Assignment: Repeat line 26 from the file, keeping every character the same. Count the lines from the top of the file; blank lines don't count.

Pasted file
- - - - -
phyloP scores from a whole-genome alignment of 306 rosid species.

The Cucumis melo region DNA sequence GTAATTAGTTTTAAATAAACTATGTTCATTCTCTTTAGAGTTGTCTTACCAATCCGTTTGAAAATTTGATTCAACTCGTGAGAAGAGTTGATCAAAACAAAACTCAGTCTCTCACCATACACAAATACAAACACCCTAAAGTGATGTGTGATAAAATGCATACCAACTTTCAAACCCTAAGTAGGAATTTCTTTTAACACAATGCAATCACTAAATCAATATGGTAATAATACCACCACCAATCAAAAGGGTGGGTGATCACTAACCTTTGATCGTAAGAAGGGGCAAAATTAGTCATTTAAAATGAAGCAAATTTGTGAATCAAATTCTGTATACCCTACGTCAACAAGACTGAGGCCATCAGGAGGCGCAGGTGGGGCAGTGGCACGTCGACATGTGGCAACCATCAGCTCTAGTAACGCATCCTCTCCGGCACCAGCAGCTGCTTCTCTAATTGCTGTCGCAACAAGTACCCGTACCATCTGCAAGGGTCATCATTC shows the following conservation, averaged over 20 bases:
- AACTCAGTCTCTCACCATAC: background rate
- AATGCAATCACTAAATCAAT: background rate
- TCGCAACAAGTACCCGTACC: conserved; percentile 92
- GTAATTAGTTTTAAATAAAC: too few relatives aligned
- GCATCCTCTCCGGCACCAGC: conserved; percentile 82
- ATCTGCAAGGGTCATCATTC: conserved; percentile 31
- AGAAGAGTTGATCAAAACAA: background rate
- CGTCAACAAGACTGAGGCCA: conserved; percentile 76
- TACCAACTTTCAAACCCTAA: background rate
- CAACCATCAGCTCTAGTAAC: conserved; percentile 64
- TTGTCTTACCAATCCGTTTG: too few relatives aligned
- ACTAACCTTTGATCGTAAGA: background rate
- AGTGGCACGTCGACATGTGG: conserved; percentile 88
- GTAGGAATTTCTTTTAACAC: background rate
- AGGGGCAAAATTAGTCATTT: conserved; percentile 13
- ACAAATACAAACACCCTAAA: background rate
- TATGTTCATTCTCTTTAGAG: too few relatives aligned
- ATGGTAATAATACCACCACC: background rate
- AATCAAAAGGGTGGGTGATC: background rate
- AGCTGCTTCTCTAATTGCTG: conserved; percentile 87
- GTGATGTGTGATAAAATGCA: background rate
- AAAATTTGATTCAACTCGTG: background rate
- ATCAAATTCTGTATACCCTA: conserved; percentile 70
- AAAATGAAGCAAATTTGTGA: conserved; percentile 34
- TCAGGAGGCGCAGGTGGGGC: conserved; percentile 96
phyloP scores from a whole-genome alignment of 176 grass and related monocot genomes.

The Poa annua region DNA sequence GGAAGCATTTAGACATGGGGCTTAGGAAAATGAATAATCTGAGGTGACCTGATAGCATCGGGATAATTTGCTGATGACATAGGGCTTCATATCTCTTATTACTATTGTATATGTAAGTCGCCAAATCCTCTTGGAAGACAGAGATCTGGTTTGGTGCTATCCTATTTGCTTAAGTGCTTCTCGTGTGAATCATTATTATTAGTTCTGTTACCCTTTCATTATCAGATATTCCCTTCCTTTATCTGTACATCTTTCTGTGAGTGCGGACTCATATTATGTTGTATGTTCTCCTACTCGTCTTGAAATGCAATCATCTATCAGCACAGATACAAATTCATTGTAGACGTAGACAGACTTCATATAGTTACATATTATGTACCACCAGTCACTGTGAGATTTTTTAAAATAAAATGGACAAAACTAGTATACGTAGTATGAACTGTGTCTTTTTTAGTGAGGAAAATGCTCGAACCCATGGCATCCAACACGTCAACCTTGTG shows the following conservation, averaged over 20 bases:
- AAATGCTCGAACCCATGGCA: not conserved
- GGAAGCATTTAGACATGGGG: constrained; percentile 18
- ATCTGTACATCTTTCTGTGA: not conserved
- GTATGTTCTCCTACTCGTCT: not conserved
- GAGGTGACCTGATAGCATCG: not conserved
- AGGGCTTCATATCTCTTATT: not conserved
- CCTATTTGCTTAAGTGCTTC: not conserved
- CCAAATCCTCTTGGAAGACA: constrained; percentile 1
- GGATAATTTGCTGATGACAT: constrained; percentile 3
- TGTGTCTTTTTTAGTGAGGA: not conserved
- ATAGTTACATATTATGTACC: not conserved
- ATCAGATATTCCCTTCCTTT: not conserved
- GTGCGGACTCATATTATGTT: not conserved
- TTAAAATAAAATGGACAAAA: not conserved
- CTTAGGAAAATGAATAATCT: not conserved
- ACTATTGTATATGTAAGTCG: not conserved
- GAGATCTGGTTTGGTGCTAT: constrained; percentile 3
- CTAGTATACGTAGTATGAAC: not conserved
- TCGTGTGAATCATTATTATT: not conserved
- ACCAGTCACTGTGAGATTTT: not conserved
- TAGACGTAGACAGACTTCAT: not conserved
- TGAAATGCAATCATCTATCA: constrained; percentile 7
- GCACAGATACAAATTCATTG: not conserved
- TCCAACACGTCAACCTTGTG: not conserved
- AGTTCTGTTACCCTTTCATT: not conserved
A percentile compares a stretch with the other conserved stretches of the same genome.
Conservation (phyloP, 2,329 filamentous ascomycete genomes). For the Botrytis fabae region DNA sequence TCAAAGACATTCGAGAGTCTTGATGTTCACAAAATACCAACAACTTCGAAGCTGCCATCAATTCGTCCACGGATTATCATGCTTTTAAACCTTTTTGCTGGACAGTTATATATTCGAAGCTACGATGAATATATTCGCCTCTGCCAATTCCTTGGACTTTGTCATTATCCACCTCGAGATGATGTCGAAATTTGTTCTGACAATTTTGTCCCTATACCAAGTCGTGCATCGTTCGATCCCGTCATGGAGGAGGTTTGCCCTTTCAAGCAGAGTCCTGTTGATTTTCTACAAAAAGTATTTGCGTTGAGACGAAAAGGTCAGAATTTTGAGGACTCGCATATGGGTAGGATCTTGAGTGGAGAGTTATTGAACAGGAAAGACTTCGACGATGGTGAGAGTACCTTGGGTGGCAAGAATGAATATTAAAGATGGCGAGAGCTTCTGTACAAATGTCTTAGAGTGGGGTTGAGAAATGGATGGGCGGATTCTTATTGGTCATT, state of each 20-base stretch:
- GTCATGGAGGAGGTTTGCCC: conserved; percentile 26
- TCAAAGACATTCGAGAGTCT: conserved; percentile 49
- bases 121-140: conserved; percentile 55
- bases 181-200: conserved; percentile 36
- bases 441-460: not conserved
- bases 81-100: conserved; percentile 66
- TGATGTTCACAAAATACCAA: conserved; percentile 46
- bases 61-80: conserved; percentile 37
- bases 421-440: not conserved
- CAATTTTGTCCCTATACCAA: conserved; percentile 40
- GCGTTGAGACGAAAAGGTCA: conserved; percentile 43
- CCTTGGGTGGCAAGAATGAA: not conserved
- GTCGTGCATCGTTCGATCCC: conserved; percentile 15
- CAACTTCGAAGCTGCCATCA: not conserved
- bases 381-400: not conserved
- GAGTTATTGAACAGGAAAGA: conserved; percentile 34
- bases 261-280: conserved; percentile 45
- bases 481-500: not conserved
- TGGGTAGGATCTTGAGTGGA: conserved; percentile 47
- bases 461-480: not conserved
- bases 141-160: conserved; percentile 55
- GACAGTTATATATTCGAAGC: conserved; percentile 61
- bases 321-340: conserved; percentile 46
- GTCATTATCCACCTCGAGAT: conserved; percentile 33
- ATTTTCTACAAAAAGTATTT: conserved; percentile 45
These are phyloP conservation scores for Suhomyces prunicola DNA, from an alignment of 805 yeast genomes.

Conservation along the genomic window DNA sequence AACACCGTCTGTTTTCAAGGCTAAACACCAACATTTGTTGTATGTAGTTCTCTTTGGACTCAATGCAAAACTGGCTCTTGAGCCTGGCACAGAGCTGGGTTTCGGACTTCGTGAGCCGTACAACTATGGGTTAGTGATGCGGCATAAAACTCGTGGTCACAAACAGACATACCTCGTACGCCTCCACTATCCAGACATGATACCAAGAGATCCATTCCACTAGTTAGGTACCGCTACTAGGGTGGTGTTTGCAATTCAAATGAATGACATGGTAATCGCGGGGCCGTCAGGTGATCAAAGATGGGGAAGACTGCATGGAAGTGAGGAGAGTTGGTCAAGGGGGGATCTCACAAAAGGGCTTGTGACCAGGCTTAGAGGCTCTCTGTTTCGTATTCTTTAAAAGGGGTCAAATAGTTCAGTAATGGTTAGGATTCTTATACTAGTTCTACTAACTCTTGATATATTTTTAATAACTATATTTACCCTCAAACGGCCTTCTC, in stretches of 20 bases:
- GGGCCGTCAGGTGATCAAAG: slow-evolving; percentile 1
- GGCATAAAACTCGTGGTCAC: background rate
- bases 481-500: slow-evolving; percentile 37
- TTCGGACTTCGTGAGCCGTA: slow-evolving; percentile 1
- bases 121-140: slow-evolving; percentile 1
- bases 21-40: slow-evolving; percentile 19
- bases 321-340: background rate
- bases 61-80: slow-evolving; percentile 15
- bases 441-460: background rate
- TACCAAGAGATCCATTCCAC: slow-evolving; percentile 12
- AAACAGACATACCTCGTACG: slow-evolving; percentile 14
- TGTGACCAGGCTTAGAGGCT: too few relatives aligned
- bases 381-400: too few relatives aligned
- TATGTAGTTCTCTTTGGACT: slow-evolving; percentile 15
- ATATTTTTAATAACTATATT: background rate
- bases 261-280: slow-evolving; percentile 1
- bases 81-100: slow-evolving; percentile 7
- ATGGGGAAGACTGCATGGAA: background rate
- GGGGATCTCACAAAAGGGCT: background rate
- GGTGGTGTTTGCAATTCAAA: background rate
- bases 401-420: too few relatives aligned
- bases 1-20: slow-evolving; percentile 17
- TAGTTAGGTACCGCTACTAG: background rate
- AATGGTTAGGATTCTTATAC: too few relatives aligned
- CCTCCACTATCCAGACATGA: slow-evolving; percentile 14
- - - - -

- AAAATGAAGCAAATTTGTGA: conserved; percentile 34